This is an intense, gripping novel perfect for fans of Jay Asher, Rainbow Rowell, John Green, Gayle Forman, and Jenny Downham from a talented new voice in YA, Jennifer Niven.


This was a beautifully written, tragic, difficult, and important read. Violet and Finch have the quirky, intelligent, all-consuming kind of relationship that only seems to exist in YA novels. The novel alternates between their POVs.

I really enjoyed their school project visiting different attractions Indiana, and how they felt free to be themselves when it was just the two of them. Violet had been aloof since her sister’s death, but Finch helped her feel grounded again. However, Finch struggled with depression and a rough home life. The amount of things he was able to hide from his parents was staggering because they were so uninvolved in his life. He wanted Violet to be his savior, but that’s too much pressure to put on any one person. Finch needed more people to care about his well-being and his mental health.

This book deals with some very heavy and emotional topics, and I definitely shed some tears while reading. Make sure you are emotionally prepared before you pick this up, because it has a lot of potential triggers. This book shows how important it is to check up on the people you care about, pay attention, and trust your gut when something seems off because they may not be able to help themselves. At the same time, you are never singularly responsible for what goes on in another person’s head.

I did feel like the ending dragged a bit, and while this book made me very emotional, I didn’t connect with the characters as much as I would’ve liked. That might be because I listened to the audiobook and I was not always giving this story 100% of my attention, or maybe I’m outgrowing this kind of YA story. Still, it was beautiful and heartbreaking, and I would recommend it.

Review: Crave by Tracy Wolff


Rating: ☆☆☆☆1/2
Title: Crave
Author: Tracy Wolff
Series: Crave #1
Genre: Paranormal Romance
Audience: Young Adult
Format: Hardcover
Length: 571 pages
Publisher: Entangled Teen
Release Date: April 7, 2020
Source: Giveaway win
Recommended for Fans of: vampires, paranormal fantasy


My whole world changed when I stepped inside the academy. Nothing is right about this place or the other students in it. Here I am, a mere mortal among gods…or monsters. I still can’t decide which of these warring factions I belong to, if I belong at all. I only know the one thing that unites them is their hatred of me.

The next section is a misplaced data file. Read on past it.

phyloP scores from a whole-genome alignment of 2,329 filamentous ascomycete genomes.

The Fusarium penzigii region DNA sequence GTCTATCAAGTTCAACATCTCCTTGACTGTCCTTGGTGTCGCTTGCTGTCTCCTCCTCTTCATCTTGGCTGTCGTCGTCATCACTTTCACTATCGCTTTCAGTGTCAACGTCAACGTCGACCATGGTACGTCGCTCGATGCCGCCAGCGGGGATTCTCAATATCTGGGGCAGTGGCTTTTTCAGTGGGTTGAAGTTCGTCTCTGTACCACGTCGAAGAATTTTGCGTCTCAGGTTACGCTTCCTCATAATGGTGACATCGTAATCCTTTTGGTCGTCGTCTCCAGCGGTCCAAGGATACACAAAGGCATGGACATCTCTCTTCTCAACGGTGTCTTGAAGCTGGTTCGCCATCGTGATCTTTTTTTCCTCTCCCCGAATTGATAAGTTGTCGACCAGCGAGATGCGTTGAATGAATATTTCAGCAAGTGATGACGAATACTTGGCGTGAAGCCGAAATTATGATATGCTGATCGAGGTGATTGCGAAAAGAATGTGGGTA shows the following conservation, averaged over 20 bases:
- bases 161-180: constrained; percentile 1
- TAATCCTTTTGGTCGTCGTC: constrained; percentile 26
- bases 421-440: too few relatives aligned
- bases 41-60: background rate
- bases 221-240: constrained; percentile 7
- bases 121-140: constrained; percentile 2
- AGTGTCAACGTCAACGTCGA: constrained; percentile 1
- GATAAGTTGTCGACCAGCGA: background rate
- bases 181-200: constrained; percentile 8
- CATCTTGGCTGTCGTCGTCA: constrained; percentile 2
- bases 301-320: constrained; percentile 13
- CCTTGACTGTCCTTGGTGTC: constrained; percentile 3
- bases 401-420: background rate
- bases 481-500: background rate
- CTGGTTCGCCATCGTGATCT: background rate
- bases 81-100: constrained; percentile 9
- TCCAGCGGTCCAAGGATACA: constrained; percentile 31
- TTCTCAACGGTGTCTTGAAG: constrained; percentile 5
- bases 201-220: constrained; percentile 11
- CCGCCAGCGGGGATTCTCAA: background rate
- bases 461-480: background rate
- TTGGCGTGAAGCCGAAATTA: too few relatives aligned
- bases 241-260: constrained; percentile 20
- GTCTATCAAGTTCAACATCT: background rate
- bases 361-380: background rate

Then there’s Jaxon Vega. A vampire with deadly secrets who hasn’t felt anything for a hundred years. But there’s something about him that calls to me, something broken in him that somehow fits with what’s broken in me.

Which could spell death for us all.

Because Jaxon walled himself off for a reason. And now someone wants to wake a sleeping monster, and I’m wondering if I was brought here intentionally—as the bait.


VAMPIRES ARE BACK! For me they never left because I have consistently consumed vampire TV shows, but it has been awhile since I read a new vampire book. This gave me so much nostalgia and satisfied a craving for reading paranormal romance I didn’t know I had.

Crave was ridiculously compulsive and readable. Was it a literary masterpiece? No. Could I put it down? Also no. Grace’s narration was so easy to read and felt like being inside my best friend’s head. She had a such a strong voice full of snark and sass and humor, and I also enjoyed the tongue-in-cheek references to other vampire pop culture like Legacies and Twilight. I breezed through this book in less than 48 hours.

Jaxon was a classic tall, dark, and brooding vampire, a mysterious bad boy with both visible and invisible scars. The instant attraction between Grace and Jaxon drove much of the story. I was absolutely here for their slow burning, dangerous romance.

While this was a fresh take on paranormal romance, I still had a lot of questions at the end of the book, particularly about the supernatural lore and the specifics of the villain’s goal. I understand leaving things to be explained later in the series, but I expect more solid worldbuilding from a 571 page book.

A lot of people compare this to Twilight. They are both YA vampire romances, but other than genre and a similar cover design I don’t think they have too much in common. The combination of vampires, witches, werewolves, and DRAGON SHIFTERS is unique, and I can’t wait to learn more about how these species interact, not to mention the aftermath of that major cliffhanger, in book 2!

Review: Undercover Bromance by Lyssa Kay Adams


Rating: ☆☆☆1/2
Title: Undercover Bromance
Author: Lyssa Kay Adams
Series: Bromance Book Club #2
Genre: Contemporary Romance
Audience: Adult
Format: Audiobook
Narrator: Andrew Eiden
Length: ~9 hours (320 pages)
Publisher: Berkley
Release Date: March 10, 2020